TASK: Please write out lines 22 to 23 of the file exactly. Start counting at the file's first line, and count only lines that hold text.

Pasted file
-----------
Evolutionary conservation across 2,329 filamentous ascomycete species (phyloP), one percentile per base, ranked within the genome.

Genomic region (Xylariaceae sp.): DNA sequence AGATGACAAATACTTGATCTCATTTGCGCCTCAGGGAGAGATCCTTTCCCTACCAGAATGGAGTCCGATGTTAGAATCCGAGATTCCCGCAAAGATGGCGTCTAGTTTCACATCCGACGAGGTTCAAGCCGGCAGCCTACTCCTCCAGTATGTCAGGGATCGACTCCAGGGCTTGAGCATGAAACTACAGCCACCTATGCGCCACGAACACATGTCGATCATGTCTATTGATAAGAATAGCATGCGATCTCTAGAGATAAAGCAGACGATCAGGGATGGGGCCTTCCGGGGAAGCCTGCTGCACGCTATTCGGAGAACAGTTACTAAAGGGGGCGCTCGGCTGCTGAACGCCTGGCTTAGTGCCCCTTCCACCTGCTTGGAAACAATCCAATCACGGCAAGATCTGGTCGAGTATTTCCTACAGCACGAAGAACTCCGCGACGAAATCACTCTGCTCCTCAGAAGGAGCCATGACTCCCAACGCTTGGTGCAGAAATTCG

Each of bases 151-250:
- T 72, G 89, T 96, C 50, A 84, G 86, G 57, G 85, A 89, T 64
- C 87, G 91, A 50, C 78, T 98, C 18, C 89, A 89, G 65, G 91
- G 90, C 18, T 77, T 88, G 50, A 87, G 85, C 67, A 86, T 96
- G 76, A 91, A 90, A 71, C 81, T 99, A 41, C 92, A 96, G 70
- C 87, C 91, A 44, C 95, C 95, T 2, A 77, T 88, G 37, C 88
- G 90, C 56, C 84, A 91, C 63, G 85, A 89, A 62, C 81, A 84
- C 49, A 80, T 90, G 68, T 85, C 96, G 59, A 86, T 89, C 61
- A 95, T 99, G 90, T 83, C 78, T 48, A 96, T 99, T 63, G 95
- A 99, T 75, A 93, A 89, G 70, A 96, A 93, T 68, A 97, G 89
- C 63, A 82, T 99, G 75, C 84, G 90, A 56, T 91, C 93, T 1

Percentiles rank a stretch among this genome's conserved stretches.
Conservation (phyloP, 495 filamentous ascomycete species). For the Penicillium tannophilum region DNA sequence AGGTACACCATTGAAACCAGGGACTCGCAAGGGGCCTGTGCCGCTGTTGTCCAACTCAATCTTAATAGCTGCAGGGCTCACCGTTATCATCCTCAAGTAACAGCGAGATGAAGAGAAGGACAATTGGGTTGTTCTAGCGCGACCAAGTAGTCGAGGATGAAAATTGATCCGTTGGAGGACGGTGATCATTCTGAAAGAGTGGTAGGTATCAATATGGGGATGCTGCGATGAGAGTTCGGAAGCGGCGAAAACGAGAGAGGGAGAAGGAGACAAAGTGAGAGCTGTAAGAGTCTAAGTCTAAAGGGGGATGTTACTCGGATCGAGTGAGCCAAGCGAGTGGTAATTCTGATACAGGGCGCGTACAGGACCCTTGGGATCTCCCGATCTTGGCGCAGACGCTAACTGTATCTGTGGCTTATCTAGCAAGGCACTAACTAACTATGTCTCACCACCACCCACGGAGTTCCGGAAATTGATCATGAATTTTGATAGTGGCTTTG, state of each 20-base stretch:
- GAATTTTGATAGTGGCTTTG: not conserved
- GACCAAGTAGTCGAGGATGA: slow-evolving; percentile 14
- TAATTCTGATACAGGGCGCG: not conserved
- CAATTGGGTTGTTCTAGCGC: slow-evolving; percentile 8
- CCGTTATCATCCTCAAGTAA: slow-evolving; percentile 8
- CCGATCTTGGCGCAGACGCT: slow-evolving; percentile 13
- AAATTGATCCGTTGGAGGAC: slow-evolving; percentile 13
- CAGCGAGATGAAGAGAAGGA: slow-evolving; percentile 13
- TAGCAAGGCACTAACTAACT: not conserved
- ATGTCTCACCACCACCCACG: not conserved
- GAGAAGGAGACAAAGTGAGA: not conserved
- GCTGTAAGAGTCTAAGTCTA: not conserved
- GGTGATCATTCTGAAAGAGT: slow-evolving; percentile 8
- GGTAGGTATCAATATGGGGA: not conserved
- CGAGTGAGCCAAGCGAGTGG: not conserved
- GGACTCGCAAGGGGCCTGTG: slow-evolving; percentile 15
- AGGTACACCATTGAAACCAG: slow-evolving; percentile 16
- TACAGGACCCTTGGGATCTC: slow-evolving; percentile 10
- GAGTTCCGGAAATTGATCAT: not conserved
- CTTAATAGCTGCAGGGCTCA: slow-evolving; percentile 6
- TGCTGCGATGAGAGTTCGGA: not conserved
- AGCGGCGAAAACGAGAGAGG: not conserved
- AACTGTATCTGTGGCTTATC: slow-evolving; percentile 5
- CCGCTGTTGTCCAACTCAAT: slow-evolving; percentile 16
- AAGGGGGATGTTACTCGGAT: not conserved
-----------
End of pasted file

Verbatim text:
- AAATTGATCCGTTGGAGGAC: slow-evolving; percentile 13
- CAGCGAGATGAAGAGAAGGA: slow-evolving; percentile 13